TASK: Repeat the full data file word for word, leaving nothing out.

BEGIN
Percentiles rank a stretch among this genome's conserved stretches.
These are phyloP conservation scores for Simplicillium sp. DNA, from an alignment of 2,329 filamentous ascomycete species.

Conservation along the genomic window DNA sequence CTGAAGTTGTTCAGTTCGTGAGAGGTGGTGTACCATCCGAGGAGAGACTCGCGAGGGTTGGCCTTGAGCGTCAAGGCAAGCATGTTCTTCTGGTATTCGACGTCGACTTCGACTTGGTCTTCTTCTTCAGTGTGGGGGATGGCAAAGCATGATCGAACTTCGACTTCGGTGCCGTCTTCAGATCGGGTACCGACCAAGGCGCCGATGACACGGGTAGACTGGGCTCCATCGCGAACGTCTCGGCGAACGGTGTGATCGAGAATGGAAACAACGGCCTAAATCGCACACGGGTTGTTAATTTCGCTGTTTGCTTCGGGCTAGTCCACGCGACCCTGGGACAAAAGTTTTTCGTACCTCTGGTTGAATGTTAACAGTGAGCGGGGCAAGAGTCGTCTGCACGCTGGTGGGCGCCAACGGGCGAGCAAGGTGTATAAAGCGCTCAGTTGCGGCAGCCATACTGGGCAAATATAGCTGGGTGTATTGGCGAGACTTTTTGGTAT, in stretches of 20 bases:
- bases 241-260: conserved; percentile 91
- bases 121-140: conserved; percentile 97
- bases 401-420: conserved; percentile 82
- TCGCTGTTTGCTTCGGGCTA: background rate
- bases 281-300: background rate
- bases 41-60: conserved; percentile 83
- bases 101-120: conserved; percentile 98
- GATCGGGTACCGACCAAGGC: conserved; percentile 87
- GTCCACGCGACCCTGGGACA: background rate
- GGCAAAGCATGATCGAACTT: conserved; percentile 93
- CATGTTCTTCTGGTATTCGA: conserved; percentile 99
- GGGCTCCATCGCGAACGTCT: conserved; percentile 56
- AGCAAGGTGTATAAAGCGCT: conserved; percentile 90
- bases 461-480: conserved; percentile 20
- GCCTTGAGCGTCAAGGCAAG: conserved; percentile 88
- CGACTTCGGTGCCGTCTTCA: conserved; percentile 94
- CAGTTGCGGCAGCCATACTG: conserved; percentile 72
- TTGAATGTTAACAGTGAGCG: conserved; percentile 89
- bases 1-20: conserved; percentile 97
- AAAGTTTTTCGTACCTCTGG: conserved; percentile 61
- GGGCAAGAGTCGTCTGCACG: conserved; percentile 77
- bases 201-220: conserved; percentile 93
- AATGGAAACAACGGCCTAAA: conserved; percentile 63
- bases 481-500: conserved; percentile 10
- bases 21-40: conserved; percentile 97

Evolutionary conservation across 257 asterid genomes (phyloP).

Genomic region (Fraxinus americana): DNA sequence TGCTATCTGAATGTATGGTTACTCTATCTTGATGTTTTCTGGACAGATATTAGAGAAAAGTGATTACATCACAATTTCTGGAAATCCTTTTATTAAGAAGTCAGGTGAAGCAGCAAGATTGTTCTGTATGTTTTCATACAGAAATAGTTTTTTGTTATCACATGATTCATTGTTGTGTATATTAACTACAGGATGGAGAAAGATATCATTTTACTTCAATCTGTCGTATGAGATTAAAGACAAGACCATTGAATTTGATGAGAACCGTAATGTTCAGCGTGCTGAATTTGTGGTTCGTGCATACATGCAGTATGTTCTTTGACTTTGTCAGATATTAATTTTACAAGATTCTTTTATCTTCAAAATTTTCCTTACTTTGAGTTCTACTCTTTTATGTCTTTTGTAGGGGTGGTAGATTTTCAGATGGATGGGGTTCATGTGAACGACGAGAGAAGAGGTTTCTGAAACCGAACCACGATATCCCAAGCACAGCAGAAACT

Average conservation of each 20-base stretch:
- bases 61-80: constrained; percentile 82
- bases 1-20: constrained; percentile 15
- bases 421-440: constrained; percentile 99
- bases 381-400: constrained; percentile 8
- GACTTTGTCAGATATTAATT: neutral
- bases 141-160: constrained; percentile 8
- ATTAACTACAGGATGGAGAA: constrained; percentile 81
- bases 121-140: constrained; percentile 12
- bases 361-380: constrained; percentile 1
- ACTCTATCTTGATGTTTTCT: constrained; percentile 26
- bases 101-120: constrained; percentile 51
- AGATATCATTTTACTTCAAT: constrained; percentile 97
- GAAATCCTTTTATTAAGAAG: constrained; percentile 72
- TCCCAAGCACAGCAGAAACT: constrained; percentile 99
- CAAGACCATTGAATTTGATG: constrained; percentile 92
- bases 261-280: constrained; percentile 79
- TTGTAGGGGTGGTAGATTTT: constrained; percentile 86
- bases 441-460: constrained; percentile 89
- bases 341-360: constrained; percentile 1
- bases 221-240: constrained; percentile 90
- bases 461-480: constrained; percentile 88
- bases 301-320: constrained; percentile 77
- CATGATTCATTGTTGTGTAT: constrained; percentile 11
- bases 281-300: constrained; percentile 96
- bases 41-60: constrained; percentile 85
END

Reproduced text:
Percentiles rank a stretch among this genome's conserved stretches.
These are phyloP conservation scores for Simplicillium sp. DNA, from an alignment of 2,329 filamentous ascomycete species.

Conservation along the genomic window DNA sequence CTGAAGTTGTTCAGTTCGTGAGAGGTGGTGTACCATCCGAGGAGAGACTCGCGAGGGTTGGCCTTGAGCGTCAAGGCAAGCATGTTCTTCTGGTATTCGACGTCGACTTCGACTTGGTCTTCTTCTTCAGTGTGGGGGATGGCAAAGCATGATCGAACTTCGACTTCGGTGCCGTCTTCAGATCGGGTACCGACCAAGGCGCCGATGACACGGGTAGACTGGGCTCCATCGCGAACGTCTCGGCGAACGGTGTGATCGAGAATGGAAACAACGGCCTAAATCGCACACGGGTTGTTAATTTCGCTGTTTGCTTCGGGCTAGTCCACGCGACCCTGGGACAAAAGTTTTTCGTACCTCTGGTTGAATGTTAACAGTGAGCGGGGCAAGAGTCGTCTGCACGCTGGTGGGCGCCAACGGGCGAGCAAGGTGTATAAAGCGCTCAGTTGCGGCAGCCATACTGGGCAAATATAGCTGGGTGTATTGGCGAGACTTTTTGGTAT, in stretches of 20 bases:
- bases 241-260: conserved; percentile 91
- bases 121-140: conserved; percentile 97
- bases 401-420: conserved; percentile 82
- TCGCTGTTTGCTTCGGGCTA: background rate
- bases 281-300: background rate
- bases 41-60: conserved; percentile 83
- bases 101-120: conserved; percentile 98
- GATCGGGTACCGACCAAGGC: conserved; percentile 87
- GTCCACGCGACCCTGGGACA: background rate
- GGCAAAGCATGATCGAACTT: conserved; percentile 93
- CATGTTCTTCTGGTATTCGA: conserved; percentile 99
- GGGCTCCATCGCGAACGTCT: conserved; percentile 56
- AGCAAGGTGTATAAAGCGCT: conserved; percentile 90
- bases 461-480: conserved; percentile 20
- GCCTTGAGCGTCAAGGCAAG: conserved; percentile 88
- CGACTTCGGTGCCGTCTTCA: conserved; percentile 94
- CAGTTGCGGCAGCCATACTG: conserved; percentile 72
- TTGAATGTTAACAGTGAGCG: conserved; percentile 89
- bases 1-20: conserved; percentile 97
- AAAGTTTTTCGTACCTCTGG: conserved; percentile 61
- GGGCAAGAGTCGTCTGCACG: conserved; percentile 77
- bases 201-220: conserved; percentile 93
- AATGGAAACAACGGCCTAAA: conserved; percentile 63
- bases 481-500: conserved; percentile 10
- bases 21-40: conserved; percentile 97

Evolutionary conservation across 257 asterid genomes (phyloP).

Genomic region (Fraxinus americana): DNA sequence TGCTATCTGAATGTATGGTTACTCTATCTTGATGTTTTCTGGACAGATATTAGAGAAAAGTGATTACATCACAATTTCTGGAAATCCTTTTATTAAGAAGTCAGGTGAAGCAGCAAGATTGTTCTGTATGTTTTCATACAGAAATAGTTTTTTGTTATCACATGATTCATTGTTGTGTATATTAACTACAGGATGGAGAAAGATATCATTTTACTTCAATCTGTCGTATGAGATTAAAGACAAGACCATTGAATTTGATGAGAACCGTAATGTTCAGCGTGCTGAATTTGTGGTTCGTGCATACATGCAGTATGTTCTTTGACTTTGTCAGATATTAATTTTACAAGATTCTTTTATCTTCAAAATTTTCCTTACTTTGAGTTCTACTCTTTTATGTCTTTTGTAGGGGTGGTAGATTTTCAGATGGATGGGGTTCATGTGAACGACGAGAGAAGAGGTTTCTGAAACCGAACCACGATATCCCAAGCACAGCAGAAACT

Average conservation of each 20-base stretch:
- bases 61-80: constrained; percentile 82
- bases 1-20: constrained; percentile 15
- bases 421-440: constrained; percentile 99
- bases 381-400: constrained; percentile 8
- GACTTTGTCAGATATTAATT: neutral
- bases 141-160: constrained; percentile 8
- ATTAACTACAGGATGGAGAA: constrained; percentile 81
- bases 121-140: constrained; percentile 12
- bases 361-380: constrained; percentile 1
- ACTCTATCTTGATGTTTTCT: constrained; percentile 26
- bases 101-120: constrained; percentile 51
- AGATATCATTTTACTTCAAT: constrained; percentile 97
- GAAATCCTTTTATTAAGAAG: constrained; percentile 72
- TCCCAAGCACAGCAGAAACT: constrained; percentile 99
- CAAGACCATTGAATTTGATG: constrained; percentile 92
- bases 261-280: constrained; percentile 79
- TTGTAGGGGTGGTAGATTTT: constrained; percentile 86
- bases 441-460: constrained; percentile 89
- bases 341-360: constrained; percentile 1
- bases 221-240: constrained; percentile 90
- bases 461-480: constrained; percentile 88
- bases 301-320: constrained; percentile 77
- CATGATTCATTGTTGTGTAT: constrained; percentile 11
- bases 281-300: constrained; percentile 96
- bases 41-60: constrained; percentile 85